mandora's picture
Joined: 07/16/07
Posts: 262

Chimmy, I LOVE the quoted bit up there. Fabulous. As for the original article, anyone with any sort of research sense knows you can't compare those two samples/sample sizes and expect to get any meaningful results.

What gets me with this whole debate is why it's any of anyone else's business how/where a woman chooses to give birth. Her body, her family, her choice. Simple.

And for the record, my hospital baby was bright blue... homebirth babe, only his hands and feet. And he pinked up quicker. Wink

Mom2ThreeKiddos's picture
Joined: 09/15/09
Posts: 1380

This part from the defemisit sums it up for me:

Now of course to understand such nuances you have to understand research methodology, but Dr. Amy is not a researcher. Her agenda as an OB is to protect her trade and outlaw options like home birth that would give legitimacy to midwives.

And I liked this too:

Her absurd articles made me realize one thing, that sometimes because of the frustrations of dealing with the American OB system, feminist activists exaggerate their claims a bit. Jennifer Block acknowledged how the benefits of breast feeding is sometimes promoted based on fear or promise of a super-baby, rather than the simple acknowledgment that breast milk is best for baby and mom, do it if you can. I’ve held very strong opinions on how unnecessary Cesareans have 3x the risk of maternal mortality than vaginal births and additional risks to the baby, and also how C-section rates over 15% for a country is correlated with increased maternal mortality as determined by WHO. But the thing is, the absolute risks of dying from C-sections in a developed country is pretty low, so my opinions about doing a natural birth in order to avoid that have seemed as extreme as Dr. Amy’s claims about home births and water births.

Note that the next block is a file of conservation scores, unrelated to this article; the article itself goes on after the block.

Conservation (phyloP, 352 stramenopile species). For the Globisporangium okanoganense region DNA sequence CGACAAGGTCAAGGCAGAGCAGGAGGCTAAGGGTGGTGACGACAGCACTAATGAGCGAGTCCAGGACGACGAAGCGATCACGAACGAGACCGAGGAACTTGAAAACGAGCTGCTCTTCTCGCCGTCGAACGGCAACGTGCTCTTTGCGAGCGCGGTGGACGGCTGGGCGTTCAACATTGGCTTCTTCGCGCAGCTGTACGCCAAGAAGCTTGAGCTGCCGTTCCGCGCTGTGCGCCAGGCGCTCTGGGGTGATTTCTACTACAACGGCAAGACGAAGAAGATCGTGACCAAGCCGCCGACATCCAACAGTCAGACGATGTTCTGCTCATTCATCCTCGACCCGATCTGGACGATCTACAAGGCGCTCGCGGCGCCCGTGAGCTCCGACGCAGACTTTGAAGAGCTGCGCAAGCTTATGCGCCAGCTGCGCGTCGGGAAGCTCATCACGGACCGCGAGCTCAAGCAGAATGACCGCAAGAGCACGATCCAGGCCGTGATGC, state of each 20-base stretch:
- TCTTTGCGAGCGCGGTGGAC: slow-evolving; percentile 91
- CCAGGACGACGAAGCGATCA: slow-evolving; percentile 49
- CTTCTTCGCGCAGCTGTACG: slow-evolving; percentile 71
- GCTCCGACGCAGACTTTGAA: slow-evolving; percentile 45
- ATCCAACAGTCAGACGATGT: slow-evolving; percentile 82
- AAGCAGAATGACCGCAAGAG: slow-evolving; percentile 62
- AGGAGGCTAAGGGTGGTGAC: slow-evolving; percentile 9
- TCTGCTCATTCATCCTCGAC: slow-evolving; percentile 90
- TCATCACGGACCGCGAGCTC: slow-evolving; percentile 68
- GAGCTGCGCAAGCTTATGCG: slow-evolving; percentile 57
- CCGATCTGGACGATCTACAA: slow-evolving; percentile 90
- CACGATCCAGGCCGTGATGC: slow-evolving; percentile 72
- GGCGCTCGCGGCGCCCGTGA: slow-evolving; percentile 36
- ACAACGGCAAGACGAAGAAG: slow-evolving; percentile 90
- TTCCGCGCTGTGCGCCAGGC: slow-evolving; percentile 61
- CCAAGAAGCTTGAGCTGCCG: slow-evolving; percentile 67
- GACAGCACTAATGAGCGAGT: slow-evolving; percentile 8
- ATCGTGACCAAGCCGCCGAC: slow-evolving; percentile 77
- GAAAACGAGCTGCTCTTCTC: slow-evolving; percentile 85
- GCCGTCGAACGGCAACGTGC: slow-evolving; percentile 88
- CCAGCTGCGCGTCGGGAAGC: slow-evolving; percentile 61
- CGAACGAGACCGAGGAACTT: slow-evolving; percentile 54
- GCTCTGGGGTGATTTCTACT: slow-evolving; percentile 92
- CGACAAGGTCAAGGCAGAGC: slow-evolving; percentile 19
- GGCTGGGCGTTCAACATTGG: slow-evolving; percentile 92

Great articles Chimmy!

Chimmy's picture
Joined: 08/03/01
Posts: 2775

Brittany ~ I really like that quote too. I do wish midwives in the states were given more freedom to work, it would be to everyones benefit. Something worth fighting for that's for sure.

Manda ~ I agree. All of my babies have been blue as well & pinked right up, except for my daughter who was stubborn & wouldn't breath for awhile lol

I ended up removing said person from my facebook. She just got narky & mean & then both her & her husband got all passive aggressive on my facebook as well as my husbands. It's just so silly. Not interested in school yard games.

Joined: 11/23/07
Posts: 870

i love it when people post articles that i feel more enriched for reading! Amy's doesnt count, like i said, she's clearly writing stereo instructions in an effort to SOUND smarter than everyone else, but the other articles are pure gold!

but i did skim down and read all the crunchy mama quotes.... thats an entertaining field day!

and for my personal conscience- i never feel guilty snuggling my daughter while she's sleeping in my bed, despite what mainstream people seem to think is the way to raise a child. i do feel guilty letting her scream, trapped in a crib, alone in a dark room "because she needs to learn to sleep by herself"

any and all choices have consequences and as long as a person can live with what they chose than i can't argue with it- i don't walk in their shoes.

and i swear to GOD that if any people i know ask again if i'm planning a c-section or ready for induction i will cram my laptop up their.... Smile